Aviva is the largest player in the sector with an estimated 14% of the market. Commercial product manager David Bruce says: “I think there will be downward pressure on rates for a while. Everybody is keen to build up their portfolio and pick up business in this sector, so rates are soft.”
This battle for SME premium has led to some insurers accusing many of the new entrants to the sector of aggressively ‘buying premium’ in a bid to build up their book.
“Some insurers are driving prices down to seize market share in SME,” PwC’s Delbridge says.
“Five years ago, the SME space was really quite profitable. But since then a lot of people have rushed into that market space and now there is too much capacity.”
Delbridge’s assessment of the market is echoed by Groupama’s Smith. “There is excess capacity. The prices we’re writing business at now means there is no margin for catastrophes or any significant bad news that could hit the market. The biggest driver of rates has been the drive by smaller to medium-sized insurers seeking to grow their SME book quite aggressively. That makes it difficult to increase prices.”
Testing the water
One of those aggressive smaller players is LV=, which is rapidly expanding its SME book, writing 50% more business this year than it did in 2009. But LV= commercial director Mike Crane is unrepentant about the company’s business model and is happy to be ruffling the feathers of the established players.
“To say we’re buying market share undervalues the approach we are taking in this sector,” Crane insists. “One of the benefits of a new entrant to a sector like this is that we come in with a fresh approach, fresh systems and fresh products that customers want to buy.
“It’s about making sure there are efficiencies in your model to ensure you can make money. We’ve entered the market because we see there is a profit to be made, but you have to get the service proposition right to do that. Some of the larger players have more of a challenge in terms of changing their legacy systems to fully embrace modern ways of trading.”
Another new entrant to the sector is US group Allied World. Its European vice-president for SME and professional lines Kevin Cleary insists that talk of new entrants buying market share is simplistic.
“SME has been a tough market since 2004. Some insurers want to get premium on their books as quickly as possible, whereas others, including ourselves, want to do things slowly and surely, and build a profitable book in an area that we know is historically profitable. It’s not about getting volume delivery and premium through the door. It’s about positioning yourself correctly for where you want to be in the next five years.”
Cleary says it is unhelpful to all parties in a transaction to chase prices down. “The market is getting to a stage now where insurers are finding it difficult to make money out of risk in certain sectors. But the bottom line for us as a new entrant is that we can take advantage of any churn in the market by delivering on service, product, price and overall flexibility. There’s always going to be pressure on prices when new entrants come in. But the SME business is historically profitable and will be in the future. It’s sought-after business,” he says.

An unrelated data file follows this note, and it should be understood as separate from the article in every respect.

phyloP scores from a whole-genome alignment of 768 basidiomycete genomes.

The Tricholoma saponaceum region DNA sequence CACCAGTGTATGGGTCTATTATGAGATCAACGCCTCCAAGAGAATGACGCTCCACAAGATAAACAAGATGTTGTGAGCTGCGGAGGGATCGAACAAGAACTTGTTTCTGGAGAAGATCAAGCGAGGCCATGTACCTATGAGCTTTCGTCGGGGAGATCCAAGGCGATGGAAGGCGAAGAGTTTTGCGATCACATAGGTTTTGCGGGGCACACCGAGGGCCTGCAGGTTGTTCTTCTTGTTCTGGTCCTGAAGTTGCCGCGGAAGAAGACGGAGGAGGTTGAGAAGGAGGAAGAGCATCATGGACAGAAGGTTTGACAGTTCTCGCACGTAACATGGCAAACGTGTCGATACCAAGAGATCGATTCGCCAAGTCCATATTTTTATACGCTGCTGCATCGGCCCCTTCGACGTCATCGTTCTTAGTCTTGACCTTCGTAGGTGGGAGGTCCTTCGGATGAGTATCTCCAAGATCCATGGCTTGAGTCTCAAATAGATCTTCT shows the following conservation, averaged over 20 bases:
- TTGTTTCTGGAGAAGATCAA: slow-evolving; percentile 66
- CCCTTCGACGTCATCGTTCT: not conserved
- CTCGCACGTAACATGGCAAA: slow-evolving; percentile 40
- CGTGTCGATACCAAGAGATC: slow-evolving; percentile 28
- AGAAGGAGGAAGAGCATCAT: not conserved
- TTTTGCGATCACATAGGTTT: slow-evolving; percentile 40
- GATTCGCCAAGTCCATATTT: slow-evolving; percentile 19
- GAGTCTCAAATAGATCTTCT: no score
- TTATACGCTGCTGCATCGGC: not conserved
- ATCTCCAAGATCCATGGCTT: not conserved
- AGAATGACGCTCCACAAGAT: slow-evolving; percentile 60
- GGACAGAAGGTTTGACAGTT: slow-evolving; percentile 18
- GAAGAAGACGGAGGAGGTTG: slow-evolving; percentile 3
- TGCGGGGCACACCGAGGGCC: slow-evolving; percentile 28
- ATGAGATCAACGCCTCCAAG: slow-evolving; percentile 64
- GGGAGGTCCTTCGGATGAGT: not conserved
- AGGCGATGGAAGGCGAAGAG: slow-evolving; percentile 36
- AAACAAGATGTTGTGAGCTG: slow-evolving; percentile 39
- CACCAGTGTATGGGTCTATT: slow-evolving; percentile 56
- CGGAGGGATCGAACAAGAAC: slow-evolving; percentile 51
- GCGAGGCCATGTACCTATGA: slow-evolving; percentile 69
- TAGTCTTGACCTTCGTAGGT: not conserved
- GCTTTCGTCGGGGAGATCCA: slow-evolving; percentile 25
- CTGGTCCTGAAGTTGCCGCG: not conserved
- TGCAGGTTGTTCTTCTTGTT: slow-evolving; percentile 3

Traditionally, the amount of churn in this sector has been negligible. SMEs buy insurance almost entirely through brokers and have a much stronger loyalty to both brokers and insurers than other sectors of the industry.
“All this idea of large multinationals muscling into the SME market frankly isn’t happening and I doubt it ever will,” says Jelf’s Barton. “You need to know and understand the local communities you’re operating in to be effective in the SME space. Some of the new entrants have tried to play in that market and have had some success. But clients tend to like long-term relationships. They want to drive a hard bargain, but prefer to keep their cover with the holding insurer and holding broker.”
Hoping for buoyancy
So what hope is there in the future for rates to rise to a more profitable level in SME insurance?
“If a significant natural catastrophe occurs, it could push rates up,” PwC’s Delbridge says. “The advent of Solvency II could also have an impact, in that it will make insurers increasingly look more and more at their return on capital. Some may ask, ‘why are we diverting capital to an area that is producing low returns?’ That could cause some insurers to withdraw from SME, or certain tranches of the sector. This, in turn, could push prices up as capacity shrinks.”
Shrunken capacity in the personal motor market undoubtedly helped increase rates in the sector over the past year. But the main factor behind the bullish rises in personal motor was the insurers’ determination to collectively raise rates and hold them.
“Ultimately, only insurers’ results will drive the market,” Smith says. “At the moment, commercial lines results have been held up by significant prior-year releases, but those releases are obviously drying up. It will take some poor results before insurers react, and at the moment they are not poor enough.”
Aviva’s Bruce agrees. “I certainly don’t see anyone exiting the sector. It is still a good sizeable market, and it’s normally a quality business that provides good levels of return. Everyone wants to be in it, it’s just a question of making sure the underwriting price is right.” IT